Edward R. Weinstein, Esq.Edward R. Weinstein, Esq.

Credibility Counts In A New Jersey Family Court, Even When It Is Your Own Child.

When a family law or divorce lawyer wants to strengthen his or her case, it is likely that he or she will introduce witnesses to testify on their client’s behalf. However, before an attorney will consider the testimony of such witnesses as part of their child custody case, they must determine if the potential witness is credible or not. A credible witness is someone who is competent to give evidence because he or she has knowledge and experience with the issues involved. For example, a credible witness can be someone who has knowledge in a particular field, such as an expert in children’s psychology. Yet, not all witnesses must be experts in a particular field to be considered credible. Often times, family members are called to testify in matrimonial cases, specifically children if they are of a suitable age. However, it is vital that when family members are called as witnesses the court take extra caution to detect bias. That was the issue in the new case of Partenio v. Partenio.

In the case the parties divorced in March 2003. Pursuant to the final judgment of divorce, the husband agreed to pay the wife weekly permanent alimony based on his projected earnings and the wife’s social security insurance benefits. Additionally, the husband agreed to maintain a life insurance policy and named the wife as the beneficiary. Also, New Jersey child support was not awarded because the husband was given primary custody of the parties’ two daughters.

As time went on, the husband started to fall behind in his alimony payments. Although his arrears were calculated, he failed to make any payments. As a result, the wife filed a motion to enforce her rights and increase her alimony since their younger daughter was almost going to be emancipated. In response, the husband argued instead that his alimony obligation should be terminated because his ex was living with another woman.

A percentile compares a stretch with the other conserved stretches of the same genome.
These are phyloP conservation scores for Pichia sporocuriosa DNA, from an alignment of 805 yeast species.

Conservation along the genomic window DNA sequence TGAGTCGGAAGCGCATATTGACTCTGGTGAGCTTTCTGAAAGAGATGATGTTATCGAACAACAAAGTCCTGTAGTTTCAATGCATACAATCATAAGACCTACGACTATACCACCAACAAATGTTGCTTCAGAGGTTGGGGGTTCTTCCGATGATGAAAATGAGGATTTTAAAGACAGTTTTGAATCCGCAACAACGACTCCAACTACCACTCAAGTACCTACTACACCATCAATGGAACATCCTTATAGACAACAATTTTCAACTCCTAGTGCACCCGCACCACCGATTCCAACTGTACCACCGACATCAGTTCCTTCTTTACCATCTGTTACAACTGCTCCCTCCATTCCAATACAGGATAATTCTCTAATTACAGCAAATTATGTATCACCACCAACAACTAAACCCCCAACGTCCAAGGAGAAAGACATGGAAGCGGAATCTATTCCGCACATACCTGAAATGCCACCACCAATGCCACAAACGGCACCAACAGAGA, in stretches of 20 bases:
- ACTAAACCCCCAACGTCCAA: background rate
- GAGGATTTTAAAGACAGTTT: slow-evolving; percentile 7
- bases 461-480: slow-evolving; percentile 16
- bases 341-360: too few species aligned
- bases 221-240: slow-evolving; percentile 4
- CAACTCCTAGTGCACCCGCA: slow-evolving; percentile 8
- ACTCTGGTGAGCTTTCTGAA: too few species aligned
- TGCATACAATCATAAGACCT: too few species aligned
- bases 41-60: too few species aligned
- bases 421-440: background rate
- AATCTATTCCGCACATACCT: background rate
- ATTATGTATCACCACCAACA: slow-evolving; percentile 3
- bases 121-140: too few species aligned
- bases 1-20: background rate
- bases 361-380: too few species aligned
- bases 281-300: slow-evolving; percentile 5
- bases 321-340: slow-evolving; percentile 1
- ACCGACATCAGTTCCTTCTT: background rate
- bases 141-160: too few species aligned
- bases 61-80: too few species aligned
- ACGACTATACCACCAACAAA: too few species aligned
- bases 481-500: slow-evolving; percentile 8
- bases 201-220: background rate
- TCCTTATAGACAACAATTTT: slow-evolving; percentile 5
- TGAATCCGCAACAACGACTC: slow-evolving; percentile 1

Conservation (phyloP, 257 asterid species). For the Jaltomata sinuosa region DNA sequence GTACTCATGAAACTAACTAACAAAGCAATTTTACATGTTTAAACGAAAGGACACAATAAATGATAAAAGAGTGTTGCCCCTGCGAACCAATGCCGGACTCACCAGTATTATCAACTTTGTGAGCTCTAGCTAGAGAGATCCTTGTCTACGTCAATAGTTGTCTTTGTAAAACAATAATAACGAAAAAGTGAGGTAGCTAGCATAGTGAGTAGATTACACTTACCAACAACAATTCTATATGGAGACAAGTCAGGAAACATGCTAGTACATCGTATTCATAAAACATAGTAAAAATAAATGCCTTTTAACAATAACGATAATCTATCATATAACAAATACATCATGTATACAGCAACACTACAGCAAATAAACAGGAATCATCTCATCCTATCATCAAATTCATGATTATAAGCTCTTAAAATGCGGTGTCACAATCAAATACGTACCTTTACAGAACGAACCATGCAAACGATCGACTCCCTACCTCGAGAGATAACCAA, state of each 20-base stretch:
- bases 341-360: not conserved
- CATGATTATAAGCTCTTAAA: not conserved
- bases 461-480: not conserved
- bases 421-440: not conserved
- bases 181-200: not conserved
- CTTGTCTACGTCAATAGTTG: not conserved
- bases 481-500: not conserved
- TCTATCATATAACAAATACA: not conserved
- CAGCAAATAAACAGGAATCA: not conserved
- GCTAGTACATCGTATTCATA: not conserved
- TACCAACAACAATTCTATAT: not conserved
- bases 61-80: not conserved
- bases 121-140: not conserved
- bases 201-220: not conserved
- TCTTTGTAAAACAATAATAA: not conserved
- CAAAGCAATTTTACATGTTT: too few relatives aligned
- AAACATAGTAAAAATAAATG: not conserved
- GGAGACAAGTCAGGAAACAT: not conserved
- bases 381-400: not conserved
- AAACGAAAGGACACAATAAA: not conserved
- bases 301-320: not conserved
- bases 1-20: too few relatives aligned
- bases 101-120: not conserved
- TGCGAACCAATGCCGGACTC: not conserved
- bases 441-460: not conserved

The trial court found that the husband had made a prima facie case of cohabitation and scheduled a plenary hearing to take place. At the hearing the wife testified at length, denying the claim of cohabitation. She argued that she and the woman she was allegedly living with were not romantically involved and that they merely maintained separate apartments within the same building. However, the husband disagreed and introduced several documents into evidence to illustrate his ex’s relationship with the other woman. The parties’ daughters even testified on behalf of their father, stating that their mother was cohabitating with the other woman.

After considering all of the evidence presented, the trial court held that cohabitation did not exist. The judge specifically noted that the wife’s testimony was credible and that the conflicting testimony of the parties’ daughters was not. The trial court stated that the wife had clearly shown that she and the other woman were just friends who relied upon each other to complete everyday tasks. On the other hand, the court believed that the parties’ daughters were partial toward their father since they primarily lived with him. The girls always heard their father’s side of the story in the house and were never presented with the entire story in order to make their own judgments.

In particular, the court noted that the older daughter clearly was biased against her mother as evidenced by her demeanor and superficial responses. She seemed like she wanted the questioning to be over with as soon as possible and gave little insight into the case. Although not specifically stated, the court speculated that the daughter was biased against her mother because she had left the father. Moreover, the trial court found the younger daughter’s testimony to be “replete with contradictions.” As a result, the court determined that the daughters were not helpful as witnesses and disregarded their testimony. The husband appealed.

On appeal, the husband argued that the trial court erred in dismissing his motion to terminate alimony. In particular, the husband argued that the trial court judge erred by dismissing his daughters’ testimony for lack of credibility and that the judge’s findings were against the weight of evidence.

However, the Appellate Division disagreed with the husband and affirmed the findings of the lower court. The Appellate Division stated that it was “unpersuaded that the case presented a rare instance where the Family Part judge’s factual findings must be set aside as against the weight of evidence.” The court noted that unless the trial court’s factual findings were “demonstrably lacking substantial, credible evidence”, it would defer to the lower court. Here, the Appellate Division believed that it was necessary to give due regard to the trial court’s credibility determinations after it listened to the conflicting and biased testimony of the parties’ daughters.

It is extremely important that if you or a loved one intend to ask a family member to testify on your behalf in a family law related issue to keep in mind whether or not the judge will perceive the testimony as credible. To discuss this matter further, please do not hesitate to contact my office today.